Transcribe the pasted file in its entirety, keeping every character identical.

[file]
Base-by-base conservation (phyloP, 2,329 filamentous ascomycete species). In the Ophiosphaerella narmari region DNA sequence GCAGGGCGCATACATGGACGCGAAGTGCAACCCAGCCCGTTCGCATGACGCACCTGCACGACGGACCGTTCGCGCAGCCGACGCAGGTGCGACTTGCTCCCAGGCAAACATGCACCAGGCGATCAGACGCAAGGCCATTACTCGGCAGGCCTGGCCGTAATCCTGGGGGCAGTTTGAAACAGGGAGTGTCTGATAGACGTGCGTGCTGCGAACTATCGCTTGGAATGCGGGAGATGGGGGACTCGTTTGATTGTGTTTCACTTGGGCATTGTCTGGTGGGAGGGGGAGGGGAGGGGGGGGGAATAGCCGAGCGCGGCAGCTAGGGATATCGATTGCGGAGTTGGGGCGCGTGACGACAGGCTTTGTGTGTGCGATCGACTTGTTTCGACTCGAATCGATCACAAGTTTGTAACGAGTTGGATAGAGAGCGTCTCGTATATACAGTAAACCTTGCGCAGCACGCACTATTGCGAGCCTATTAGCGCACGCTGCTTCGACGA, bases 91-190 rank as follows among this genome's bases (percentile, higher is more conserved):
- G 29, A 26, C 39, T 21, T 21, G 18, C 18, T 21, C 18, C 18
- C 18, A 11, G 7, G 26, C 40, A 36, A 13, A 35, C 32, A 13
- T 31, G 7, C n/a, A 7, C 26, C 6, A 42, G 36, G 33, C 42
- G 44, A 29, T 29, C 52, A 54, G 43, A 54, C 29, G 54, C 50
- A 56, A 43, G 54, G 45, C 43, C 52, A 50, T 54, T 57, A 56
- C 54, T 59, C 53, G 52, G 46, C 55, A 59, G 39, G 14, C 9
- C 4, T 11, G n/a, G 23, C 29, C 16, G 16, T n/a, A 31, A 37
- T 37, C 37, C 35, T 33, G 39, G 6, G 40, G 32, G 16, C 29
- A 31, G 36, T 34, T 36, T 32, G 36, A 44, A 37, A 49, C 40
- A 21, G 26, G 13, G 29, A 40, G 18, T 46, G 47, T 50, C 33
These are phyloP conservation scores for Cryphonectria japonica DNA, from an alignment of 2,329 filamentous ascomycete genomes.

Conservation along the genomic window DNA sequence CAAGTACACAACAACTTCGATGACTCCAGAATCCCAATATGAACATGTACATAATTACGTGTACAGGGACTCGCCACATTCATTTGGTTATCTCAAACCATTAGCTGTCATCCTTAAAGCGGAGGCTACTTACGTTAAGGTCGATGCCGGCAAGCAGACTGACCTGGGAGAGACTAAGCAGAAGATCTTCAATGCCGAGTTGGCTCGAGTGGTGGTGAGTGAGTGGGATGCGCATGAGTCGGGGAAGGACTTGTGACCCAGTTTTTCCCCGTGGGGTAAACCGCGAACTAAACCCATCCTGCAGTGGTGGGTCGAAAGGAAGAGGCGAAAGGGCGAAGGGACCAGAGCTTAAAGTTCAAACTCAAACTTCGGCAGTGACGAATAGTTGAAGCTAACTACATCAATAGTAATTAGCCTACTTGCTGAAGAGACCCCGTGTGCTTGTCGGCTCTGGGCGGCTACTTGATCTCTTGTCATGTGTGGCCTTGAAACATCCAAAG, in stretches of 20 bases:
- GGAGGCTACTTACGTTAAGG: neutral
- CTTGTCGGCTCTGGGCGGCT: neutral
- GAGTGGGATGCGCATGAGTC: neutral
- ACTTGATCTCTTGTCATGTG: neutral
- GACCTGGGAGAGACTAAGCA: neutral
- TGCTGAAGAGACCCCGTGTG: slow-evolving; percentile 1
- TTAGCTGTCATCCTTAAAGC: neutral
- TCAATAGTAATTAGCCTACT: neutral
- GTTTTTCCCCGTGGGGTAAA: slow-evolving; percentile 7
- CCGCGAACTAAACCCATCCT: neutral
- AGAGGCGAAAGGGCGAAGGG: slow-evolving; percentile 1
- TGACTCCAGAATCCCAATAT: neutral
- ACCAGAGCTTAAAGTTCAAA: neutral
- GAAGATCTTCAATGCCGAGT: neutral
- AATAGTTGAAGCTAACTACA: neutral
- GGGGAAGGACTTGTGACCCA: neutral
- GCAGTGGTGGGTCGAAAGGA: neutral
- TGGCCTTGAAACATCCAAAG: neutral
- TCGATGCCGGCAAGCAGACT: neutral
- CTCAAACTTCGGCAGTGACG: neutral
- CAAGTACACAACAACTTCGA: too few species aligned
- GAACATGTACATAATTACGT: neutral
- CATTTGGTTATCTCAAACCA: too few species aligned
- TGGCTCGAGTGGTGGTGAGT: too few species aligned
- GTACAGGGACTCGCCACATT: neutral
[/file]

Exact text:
Base-by-base conservation (phyloP, 2,329 filamentous ascomycete species). In the Ophiosphaerella narmari region DNA sequence GCAGGGCGCATACATGGACGCGAAGTGCAACCCAGCCCGTTCGCATGACGCACCTGCACGACGGACCGTTCGCGCAGCCGACGCAGGTGCGACTTGCTCCCAGGCAAACATGCACCAGGCGATCAGACGCAAGGCCATTACTCGGCAGGCCTGGCCGTAATCCTGGGGGCAGTTTGAAACAGGGAGTGTCTGATAGACGTGCGTGCTGCGAACTATCGCTTGGAATGCGGGAGATGGGGGACTCGTTTGATTGTGTTTCACTTGGGCATTGTCTGGTGGGAGGGGGAGGGGAGGGGGGGGGAATAGCCGAGCGCGGCAGCTAGGGATATCGATTGCGGAGTTGGGGCGCGTGACGACAGGCTTTGTGTGTGCGATCGACTTGTTTCGACTCGAATCGATCACAAGTTTGTAACGAGTTGGATAGAGAGCGTCTCGTATATACAGTAAACCTTGCGCAGCACGCACTATTGCGAGCCTATTAGCGCACGCTGCTTCGACGA, bases 91-190 rank as follows among this genome's bases (percentile, higher is more conserved):
- G 29, A 26, C 39, T 21, T 21, G 18, C 18, T 21, C 18, C 18
- C 18, A 11, G 7, G 26, C 40, A 36, A 13, A 35, C 32, A 13
- T 31, G 7, C n/a, A 7, C 26, C 6, A 42, G 36, G 33, C 42
- G 44, A 29, T 29, C 52, A 54, G 43, A 54, C 29, G 54, C 50
- A 56, A 43, G 54, G 45, C 43, C 52, A 50, T 54, T 57, A 56
- C 54, T 59, C 53, G 52, G 46, C 55, A 59, G 39, G 14, C 9
- C 4, T 11, G n/a, G 23, C 29, C 16, G 16, T n/a, A 31, A 37
- T 37, C 37, C 35, T 33, G 39, G 6, G 40, G 32, G 16, C 29
- A 31, G 36, T 34, T 36, T 32, G 36, A 44, A 37, A 49, C 40
- A 21, G 26, G 13, G 29, A 40, G 18, T 46, G 47, T 50, C 33
These are phyloP conservation scores for Cryphonectria japonica DNA, from an alignment of 2,329 filamentous ascomycete genomes.

Conservation along the genomic window DNA sequence CAAGTACACAACAACTTCGATGACTCCAGAATCCCAATATGAACATGTACATAATTACGTGTACAGGGACTCGCCACATTCATTTGGTTATCTCAAACCATTAGCTGTCATCCTTAAAGCGGAGGCTACTTACGTTAAGGTCGATGCCGGCAAGCAGACTGACCTGGGAGAGACTAAGCAGAAGATCTTCAATGCCGAGTTGGCTCGAGTGGTGGTGAGTGAGTGGGATGCGCATGAGTCGGGGAAGGACTTGTGACCCAGTTTTTCCCCGTGGGGTAAACCGCGAACTAAACCCATCCTGCAGTGGTGGGTCGAAAGGAAGAGGCGAAAGGGCGAAGGGACCAGAGCTTAAAGTTCAAACTCAAACTTCGGCAGTGACGAATAGTTGAAGCTAACTACATCAATAGTAATTAGCCTACTTGCTGAAGAGACCCCGTGTGCTTGTCGGCTCTGGGCGGCTACTTGATCTCTTGTCATGTGTGGCCTTGAAACATCCAAAG, in stretches of 20 bases:
- GGAGGCTACTTACGTTAAGG: neutral
- CTTGTCGGCTCTGGGCGGCT: neutral
- GAGTGGGATGCGCATGAGTC: neutral
- ACTTGATCTCTTGTCATGTG: neutral
- GACCTGGGAGAGACTAAGCA: neutral
- TGCTGAAGAGACCCCGTGTG: slow-evolving; percentile 1
- TTAGCTGTCATCCTTAAAGC: neutral
- TCAATAGTAATTAGCCTACT: neutral
- GTTTTTCCCCGTGGGGTAAA: slow-evolving; percentile 7
- CCGCGAACTAAACCCATCCT: neutral
- AGAGGCGAAAGGGCGAAGGG: slow-evolving; percentile 1
- TGACTCCAGAATCCCAATAT: neutral
- ACCAGAGCTTAAAGTTCAAA: neutral
- GAAGATCTTCAATGCCGAGT: neutral
- AATAGTTGAAGCTAACTACA: neutral
- GGGGAAGGACTTGTGACCCA: neutral
- GCAGTGGTGGGTCGAAAGGA: neutral
- TGGCCTTGAAACATCCAAAG: neutral
- TCGATGCCGGCAAGCAGACT: neutral
- CTCAAACTTCGGCAGTGACG: neutral
- CAAGTACACAACAACTTCGA: too few species aligned
- GAACATGTACATAATTACGT: neutral
- CATTTGGTTATCTCAAACCA: too few species aligned
- TGGCTCGAGTGGTGGTGAGT: too few species aligned
- GTACAGGGACTCGCCACATT: neutral